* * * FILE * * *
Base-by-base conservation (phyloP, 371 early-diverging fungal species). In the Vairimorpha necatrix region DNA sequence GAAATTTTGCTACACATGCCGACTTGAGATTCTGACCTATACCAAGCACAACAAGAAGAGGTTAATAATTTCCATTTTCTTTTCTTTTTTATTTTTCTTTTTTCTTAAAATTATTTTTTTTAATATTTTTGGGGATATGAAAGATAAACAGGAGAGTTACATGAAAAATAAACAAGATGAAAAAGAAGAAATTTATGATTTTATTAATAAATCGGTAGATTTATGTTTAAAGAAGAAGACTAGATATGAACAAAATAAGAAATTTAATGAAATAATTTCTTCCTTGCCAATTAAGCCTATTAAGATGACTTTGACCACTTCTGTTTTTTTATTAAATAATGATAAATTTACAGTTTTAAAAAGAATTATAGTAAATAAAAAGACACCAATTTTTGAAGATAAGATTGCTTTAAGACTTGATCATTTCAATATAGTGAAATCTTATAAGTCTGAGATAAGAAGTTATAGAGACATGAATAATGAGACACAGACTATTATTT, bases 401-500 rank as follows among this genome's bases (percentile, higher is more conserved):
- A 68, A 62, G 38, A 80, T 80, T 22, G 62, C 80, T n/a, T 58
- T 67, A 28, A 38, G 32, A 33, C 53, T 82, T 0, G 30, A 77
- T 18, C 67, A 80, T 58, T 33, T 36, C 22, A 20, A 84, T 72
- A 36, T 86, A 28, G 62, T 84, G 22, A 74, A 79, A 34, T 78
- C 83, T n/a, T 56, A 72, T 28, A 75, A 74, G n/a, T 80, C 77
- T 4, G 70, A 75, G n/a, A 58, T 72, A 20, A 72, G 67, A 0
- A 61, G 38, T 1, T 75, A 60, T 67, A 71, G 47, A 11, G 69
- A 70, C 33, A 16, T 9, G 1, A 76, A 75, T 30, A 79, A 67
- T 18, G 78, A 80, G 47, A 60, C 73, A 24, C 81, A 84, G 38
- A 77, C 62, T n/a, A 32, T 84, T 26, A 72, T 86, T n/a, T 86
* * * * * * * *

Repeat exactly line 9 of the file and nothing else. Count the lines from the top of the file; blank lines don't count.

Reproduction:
- A 70, C 33, A 16, T 9, G 1, A 76, A 75, T 30, A 79, A 67